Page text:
If you’re not on Facebook, you probably haven’t heard about the latest polar plunges and make-up-free selfies.
To be honest, you aren’t missing much.
I’ve seen no less than three dozen photos this week of women not wearing makeup, and one man wearing makeup, to raise awareness of breast cancer.
I haven’t bothered posting a photo, because most of my photos are sans makeup and I’ve yet to figure out how that raises awareness of anything other than the fact that I probably wear the least makeup of any Mary Kay lady on earth.
Then there are the 15 or so videos of people jumping in cold pools and ponds to raise awareness of missions.
Only one photo and one video were accompanied by a comment that the person had also made a donation to cancer research or missions.
Friday night, there were 38 people in the 4-H office raising money for cancer research through a Relay for Life fundraiser.
That’s 32 kids from first grade to 12th grade not posting photos, but gathering to watch a movie, eat some snacks, play a few games, and raise more than $150 for our Relay team.
That’s what we call taking action.
Yes, I know, some other teams host fundraisers that net several hundred or even thousand dollars, but for a handful of teens on a Friday night, I call this a pretty successful event.
One day, they’ll graduate and volunteer to lead Relay teams or Dance Marathons or all those other philanthropic events on college campuses. They’ll raise even more money and come up with even bigger ideas.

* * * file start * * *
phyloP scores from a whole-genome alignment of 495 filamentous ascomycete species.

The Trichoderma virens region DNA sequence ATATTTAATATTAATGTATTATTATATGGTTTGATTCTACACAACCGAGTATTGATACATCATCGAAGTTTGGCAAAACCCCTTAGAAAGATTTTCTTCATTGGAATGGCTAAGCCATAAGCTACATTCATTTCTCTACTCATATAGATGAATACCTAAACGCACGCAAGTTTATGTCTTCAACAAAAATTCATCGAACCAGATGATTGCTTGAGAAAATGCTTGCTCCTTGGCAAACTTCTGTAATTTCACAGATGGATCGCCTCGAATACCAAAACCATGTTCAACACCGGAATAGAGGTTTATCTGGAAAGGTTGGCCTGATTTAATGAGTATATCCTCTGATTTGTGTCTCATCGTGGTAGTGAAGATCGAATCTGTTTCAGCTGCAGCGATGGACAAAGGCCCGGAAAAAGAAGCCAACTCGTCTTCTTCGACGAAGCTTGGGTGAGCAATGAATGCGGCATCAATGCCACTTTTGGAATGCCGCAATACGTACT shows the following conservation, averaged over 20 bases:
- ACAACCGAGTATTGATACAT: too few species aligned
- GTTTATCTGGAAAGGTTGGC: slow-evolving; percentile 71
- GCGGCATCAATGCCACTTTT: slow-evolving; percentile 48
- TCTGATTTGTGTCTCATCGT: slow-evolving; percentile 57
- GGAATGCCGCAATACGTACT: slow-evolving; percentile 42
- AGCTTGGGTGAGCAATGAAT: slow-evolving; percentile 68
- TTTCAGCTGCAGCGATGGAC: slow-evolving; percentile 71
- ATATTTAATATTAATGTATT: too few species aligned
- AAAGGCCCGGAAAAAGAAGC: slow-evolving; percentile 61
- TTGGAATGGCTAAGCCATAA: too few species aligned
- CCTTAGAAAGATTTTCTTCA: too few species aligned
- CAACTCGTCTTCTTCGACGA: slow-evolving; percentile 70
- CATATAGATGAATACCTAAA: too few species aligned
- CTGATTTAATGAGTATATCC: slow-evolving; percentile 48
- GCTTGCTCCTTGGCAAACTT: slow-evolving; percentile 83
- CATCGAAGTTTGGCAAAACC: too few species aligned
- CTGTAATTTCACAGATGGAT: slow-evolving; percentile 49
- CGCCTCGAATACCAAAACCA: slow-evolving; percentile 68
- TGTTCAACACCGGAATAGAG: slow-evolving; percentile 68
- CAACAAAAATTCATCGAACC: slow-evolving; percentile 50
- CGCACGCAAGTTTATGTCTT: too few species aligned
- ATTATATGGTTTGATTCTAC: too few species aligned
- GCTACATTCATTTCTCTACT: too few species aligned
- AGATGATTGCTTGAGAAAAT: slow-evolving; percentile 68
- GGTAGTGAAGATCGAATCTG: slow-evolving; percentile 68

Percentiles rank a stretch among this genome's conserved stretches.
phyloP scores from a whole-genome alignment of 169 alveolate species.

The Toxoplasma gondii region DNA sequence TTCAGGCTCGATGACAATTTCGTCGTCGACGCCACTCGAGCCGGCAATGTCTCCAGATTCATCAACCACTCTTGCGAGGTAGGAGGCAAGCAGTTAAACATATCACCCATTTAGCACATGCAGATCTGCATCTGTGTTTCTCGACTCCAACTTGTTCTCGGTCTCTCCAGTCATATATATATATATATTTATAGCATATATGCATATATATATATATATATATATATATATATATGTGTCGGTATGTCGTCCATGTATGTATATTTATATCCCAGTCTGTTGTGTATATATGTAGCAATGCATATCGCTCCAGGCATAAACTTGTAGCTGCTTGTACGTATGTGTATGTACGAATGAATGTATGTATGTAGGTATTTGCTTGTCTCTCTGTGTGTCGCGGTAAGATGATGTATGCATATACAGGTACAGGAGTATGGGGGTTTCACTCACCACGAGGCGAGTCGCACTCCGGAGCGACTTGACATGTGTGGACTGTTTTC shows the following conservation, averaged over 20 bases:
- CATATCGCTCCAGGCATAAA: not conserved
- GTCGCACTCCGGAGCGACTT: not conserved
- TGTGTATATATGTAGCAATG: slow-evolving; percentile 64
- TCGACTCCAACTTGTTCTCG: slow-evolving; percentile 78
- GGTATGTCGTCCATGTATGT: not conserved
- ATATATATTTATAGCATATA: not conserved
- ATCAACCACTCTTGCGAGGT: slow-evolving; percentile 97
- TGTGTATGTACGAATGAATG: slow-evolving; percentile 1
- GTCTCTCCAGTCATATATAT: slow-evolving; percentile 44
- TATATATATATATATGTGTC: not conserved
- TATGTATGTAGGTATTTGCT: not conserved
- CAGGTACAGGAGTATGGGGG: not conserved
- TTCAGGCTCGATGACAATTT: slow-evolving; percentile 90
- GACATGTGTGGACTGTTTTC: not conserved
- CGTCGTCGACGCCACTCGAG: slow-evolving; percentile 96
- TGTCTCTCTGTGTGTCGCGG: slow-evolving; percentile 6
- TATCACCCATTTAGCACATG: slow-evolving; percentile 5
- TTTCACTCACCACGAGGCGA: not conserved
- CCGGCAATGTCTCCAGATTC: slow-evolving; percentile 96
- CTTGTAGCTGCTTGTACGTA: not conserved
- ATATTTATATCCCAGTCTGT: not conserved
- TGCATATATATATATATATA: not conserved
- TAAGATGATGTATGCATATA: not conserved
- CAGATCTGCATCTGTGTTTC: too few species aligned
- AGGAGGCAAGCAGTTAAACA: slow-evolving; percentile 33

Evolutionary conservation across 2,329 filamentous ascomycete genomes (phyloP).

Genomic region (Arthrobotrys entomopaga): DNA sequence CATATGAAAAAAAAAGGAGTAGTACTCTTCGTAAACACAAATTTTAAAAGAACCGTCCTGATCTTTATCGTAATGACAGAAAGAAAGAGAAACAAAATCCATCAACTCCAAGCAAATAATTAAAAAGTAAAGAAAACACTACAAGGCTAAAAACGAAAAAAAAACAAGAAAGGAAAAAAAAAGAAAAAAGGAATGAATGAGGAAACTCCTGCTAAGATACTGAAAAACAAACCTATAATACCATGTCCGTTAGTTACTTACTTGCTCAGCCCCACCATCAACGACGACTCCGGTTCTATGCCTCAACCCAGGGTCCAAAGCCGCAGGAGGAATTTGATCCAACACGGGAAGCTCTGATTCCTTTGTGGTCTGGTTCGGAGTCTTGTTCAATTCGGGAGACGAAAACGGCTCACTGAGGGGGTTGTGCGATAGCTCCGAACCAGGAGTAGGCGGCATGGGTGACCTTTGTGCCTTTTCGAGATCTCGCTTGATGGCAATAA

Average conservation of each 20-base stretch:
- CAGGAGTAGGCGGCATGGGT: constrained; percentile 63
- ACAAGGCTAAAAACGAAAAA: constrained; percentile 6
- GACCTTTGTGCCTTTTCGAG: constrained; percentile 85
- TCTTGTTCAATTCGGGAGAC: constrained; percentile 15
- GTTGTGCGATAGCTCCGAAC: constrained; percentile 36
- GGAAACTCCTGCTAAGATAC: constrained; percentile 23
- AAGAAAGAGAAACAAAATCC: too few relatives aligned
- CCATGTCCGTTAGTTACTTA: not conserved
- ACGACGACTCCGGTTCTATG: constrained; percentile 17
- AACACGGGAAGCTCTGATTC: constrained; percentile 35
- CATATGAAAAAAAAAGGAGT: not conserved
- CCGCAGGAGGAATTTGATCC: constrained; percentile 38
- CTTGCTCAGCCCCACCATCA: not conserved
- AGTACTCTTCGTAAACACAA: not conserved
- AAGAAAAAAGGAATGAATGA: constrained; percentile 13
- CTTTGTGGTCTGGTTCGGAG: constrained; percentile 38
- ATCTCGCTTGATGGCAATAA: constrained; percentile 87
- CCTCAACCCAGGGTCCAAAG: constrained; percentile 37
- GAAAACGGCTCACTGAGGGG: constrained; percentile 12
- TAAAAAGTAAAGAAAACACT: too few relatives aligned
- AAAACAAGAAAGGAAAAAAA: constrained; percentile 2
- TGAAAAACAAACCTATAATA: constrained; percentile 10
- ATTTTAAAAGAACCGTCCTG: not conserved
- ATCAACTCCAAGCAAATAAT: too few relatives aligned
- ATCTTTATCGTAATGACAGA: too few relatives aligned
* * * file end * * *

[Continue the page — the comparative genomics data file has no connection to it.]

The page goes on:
Eventually, I hope they’re right back here in Covington, leading businesses, schools and civic organizations in the same way.
We’ve yet to ever be the biggest fundraisers at Relay, but I think we’re raising something else — leaders. Leaders who have a cause.
For each of these youths, the cause is a little different.
Some are really passionate about this particular cause because they have experienced cancer in their own families.
Some are passionate about other causes, like bullying, special needs or environmental issues.
Each is finding a way to connect with other youths and adults to accomplish their cause.
One eighth grader presented her 4-H demonstration this year on the work of the Trevor Project, a group providing crisis intervention and suicide prevention services to lesbian, gay, bisexual, transgender and questioning young people ages 13-24.
She bought a t-shirt to wear, but she’s also actually out talking about the issues facing her peers, and standing up to others when she sees someone being bullied.
And she is just one of many examples of teens making a difference through action.
Sometimes they try things that don’t really work; and other times they hit a really awesome idea.
Either way, they learn organization, team work and support a good cause.
Not bad work for a Friday night.
Saturday was also busy, with 21 high school sophomores and juniors taking part in the Great American Clean Up.
Well, sort of.
To make the best of a very soggy clean up day, we instead assigned each of the youths to organize their own clean ups.
So instead of one big group, over the next two weeks we’ll have 21 clean ups going on around the county.
Even if you didn’t register for the Great American Clean Up with Keep Covington Newton Beautiful, I encourage you to get out this week and help beautify our community. If you do a clean up, e-mail how much garbage you found and where to firstname.lastname@example.org so it can be included in our community-wide total.
As we talked about in club meetings last month, every little bit counts. Every car kept at home while we carpool and every tiny receipt picked up out of a parking lot makes a difference.
Some fifth graders seemed amazed to figure out that riding the school bus helps the environment, but according to the American School Bus Council, the school bus industry is the largest form of mass transit in the United States.
Each school bus represents 36 fewer cars each day “clogging the morning commute and … polluting the atmosphere.”
What are you doing to make a positive change today?